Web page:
Back on home soil, the wives, girlfriends, and sisters of the men are left in Leeds to pick up the pieces, everyday, fearful of receiving the dreaded telegram reporting their loved one’s death. But these women aren’t sitting in wait; they bravely do their bit for the war effort, working at the Barnbow munitions factory. Through the correspondence sent between the men and women, the audience are transported back and forth between home and the ravaged front, proving the power of words in sharing love, encouragement, and reassurance.

The most refreshing part of this production is having a story that evenly tells of both men and women’s trials and tribulations during The Great War. As incomprehensibly horrific as being in the trenches must have been, seeing your friends killed right before your eyes, it is just as hard-hitting hearing about those treacherous times through the female perspective. With sensitive sophistication, Brass is a multi-faceted exploration of the devastation war brings to every member of the family.

Benjamin Till’s music ranges from haunting lamentations to raucous morale-boosting ditties, which help to bring light and shade into the show. Most songs are rather unmemorable, yet still excel at moving the story onward, offering the emotional clout needed. The power of the cast’s voices is exemplary, creating gorgeous harmonies that can be spine tingling. With just the Musical Director, Henry Brennan, on the piano, this basic set up gives space for the singing to take centre stage.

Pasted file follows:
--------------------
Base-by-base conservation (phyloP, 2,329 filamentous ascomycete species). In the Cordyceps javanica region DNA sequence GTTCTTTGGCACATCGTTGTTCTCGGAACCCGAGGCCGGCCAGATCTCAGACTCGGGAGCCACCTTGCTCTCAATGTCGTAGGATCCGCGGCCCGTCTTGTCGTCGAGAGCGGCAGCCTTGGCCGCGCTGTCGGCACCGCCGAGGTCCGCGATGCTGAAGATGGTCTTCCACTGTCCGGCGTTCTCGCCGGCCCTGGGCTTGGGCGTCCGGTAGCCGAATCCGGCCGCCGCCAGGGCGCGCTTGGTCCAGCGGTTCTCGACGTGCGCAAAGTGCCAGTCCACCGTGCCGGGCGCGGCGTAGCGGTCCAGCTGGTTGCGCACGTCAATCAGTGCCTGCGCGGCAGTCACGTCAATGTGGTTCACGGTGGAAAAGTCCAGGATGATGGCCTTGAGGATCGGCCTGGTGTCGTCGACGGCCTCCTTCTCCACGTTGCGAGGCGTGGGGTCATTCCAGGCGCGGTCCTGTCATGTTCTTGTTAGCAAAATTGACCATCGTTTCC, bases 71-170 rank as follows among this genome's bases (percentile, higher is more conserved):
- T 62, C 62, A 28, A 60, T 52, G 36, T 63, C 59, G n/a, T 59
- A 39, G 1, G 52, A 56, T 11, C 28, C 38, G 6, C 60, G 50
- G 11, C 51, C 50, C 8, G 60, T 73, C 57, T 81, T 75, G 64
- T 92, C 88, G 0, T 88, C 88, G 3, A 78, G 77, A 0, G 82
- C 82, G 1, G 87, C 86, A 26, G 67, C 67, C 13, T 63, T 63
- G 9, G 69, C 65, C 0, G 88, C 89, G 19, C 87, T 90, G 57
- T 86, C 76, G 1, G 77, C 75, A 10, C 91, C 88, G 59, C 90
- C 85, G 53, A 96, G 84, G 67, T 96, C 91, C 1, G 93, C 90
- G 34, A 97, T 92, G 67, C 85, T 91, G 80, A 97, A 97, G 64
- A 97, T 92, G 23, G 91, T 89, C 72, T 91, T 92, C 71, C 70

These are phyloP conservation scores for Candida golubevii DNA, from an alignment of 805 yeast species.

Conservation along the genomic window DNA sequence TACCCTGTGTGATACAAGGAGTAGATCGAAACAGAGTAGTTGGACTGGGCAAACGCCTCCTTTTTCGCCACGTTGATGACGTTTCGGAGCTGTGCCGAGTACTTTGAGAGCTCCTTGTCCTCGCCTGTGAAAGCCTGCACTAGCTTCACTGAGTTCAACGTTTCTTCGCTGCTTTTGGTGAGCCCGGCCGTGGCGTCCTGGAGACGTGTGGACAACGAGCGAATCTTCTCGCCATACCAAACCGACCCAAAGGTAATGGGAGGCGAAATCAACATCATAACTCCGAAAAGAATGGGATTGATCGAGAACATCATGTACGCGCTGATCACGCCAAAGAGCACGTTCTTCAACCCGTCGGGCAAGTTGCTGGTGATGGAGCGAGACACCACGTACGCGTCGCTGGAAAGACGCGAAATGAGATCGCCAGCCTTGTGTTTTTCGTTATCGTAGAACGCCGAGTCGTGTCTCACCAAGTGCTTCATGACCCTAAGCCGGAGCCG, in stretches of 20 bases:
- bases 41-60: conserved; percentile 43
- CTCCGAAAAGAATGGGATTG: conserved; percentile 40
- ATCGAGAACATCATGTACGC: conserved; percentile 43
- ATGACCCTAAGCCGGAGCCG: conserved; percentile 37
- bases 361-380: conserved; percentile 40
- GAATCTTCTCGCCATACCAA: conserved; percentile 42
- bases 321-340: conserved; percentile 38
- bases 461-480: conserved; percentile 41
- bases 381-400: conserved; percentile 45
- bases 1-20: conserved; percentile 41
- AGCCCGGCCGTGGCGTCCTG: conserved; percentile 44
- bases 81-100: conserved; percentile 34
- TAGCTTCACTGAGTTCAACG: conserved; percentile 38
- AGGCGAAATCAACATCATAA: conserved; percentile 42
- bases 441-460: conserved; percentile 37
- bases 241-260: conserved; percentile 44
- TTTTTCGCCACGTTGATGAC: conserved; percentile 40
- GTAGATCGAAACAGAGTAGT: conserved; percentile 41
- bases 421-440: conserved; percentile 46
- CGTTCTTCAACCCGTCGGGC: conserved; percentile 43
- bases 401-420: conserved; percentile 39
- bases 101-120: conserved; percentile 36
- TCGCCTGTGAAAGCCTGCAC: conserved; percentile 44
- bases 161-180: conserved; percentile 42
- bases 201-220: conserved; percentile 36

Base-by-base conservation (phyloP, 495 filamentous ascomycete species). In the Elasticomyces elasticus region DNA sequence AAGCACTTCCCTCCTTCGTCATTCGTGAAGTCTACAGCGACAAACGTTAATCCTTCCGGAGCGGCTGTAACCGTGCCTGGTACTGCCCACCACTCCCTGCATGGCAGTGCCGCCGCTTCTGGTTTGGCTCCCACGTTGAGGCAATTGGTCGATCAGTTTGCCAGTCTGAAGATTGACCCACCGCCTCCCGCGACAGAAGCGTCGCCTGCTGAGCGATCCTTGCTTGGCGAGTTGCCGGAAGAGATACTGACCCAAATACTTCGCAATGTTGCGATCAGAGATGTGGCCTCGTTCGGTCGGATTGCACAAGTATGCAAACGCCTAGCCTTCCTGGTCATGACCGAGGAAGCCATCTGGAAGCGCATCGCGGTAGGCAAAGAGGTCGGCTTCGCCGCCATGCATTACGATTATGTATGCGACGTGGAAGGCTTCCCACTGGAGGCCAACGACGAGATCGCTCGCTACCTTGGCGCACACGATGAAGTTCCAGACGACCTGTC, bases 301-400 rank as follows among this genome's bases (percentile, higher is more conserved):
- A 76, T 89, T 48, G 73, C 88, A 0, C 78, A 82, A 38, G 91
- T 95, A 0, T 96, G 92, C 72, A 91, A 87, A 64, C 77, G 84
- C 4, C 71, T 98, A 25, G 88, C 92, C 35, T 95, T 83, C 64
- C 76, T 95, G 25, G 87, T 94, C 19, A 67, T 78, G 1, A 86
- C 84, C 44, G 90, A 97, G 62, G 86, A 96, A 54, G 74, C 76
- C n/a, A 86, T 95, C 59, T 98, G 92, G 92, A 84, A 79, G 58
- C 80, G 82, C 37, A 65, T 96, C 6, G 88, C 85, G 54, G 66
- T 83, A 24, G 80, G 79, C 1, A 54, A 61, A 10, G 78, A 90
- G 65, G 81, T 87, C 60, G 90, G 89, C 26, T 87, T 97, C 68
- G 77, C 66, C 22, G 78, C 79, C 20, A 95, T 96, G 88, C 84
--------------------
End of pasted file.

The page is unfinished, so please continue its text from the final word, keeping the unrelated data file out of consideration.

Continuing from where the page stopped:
Highly moving and heartfelt, Brass compels you to reflect, and make sure that the lives lost to the war are not forgotten.

 

Reviewed by Phoebe Cole

Photography by Mark Senior

 


Brass

Union Theatre until 24th November

 

Previously reviewed at this venue:
Heartbreak House | ★★★★ | January 2018
Carmen 1808 | ★★★★★ | February 2018
The Cherry Orchard | ★★★★ | March 2018
Twang!! | ★★★★ | April 2018
H.R.Haitch | ★★★★ | May 2018
It’s Only Life | ★★★★ | June 2018
Around the World in Eighty Days | ★★★ | August 2018
Midnight | ★★★★★ | September 2018

 

Click here to see more of our latest reviews on thespyinthestalls.com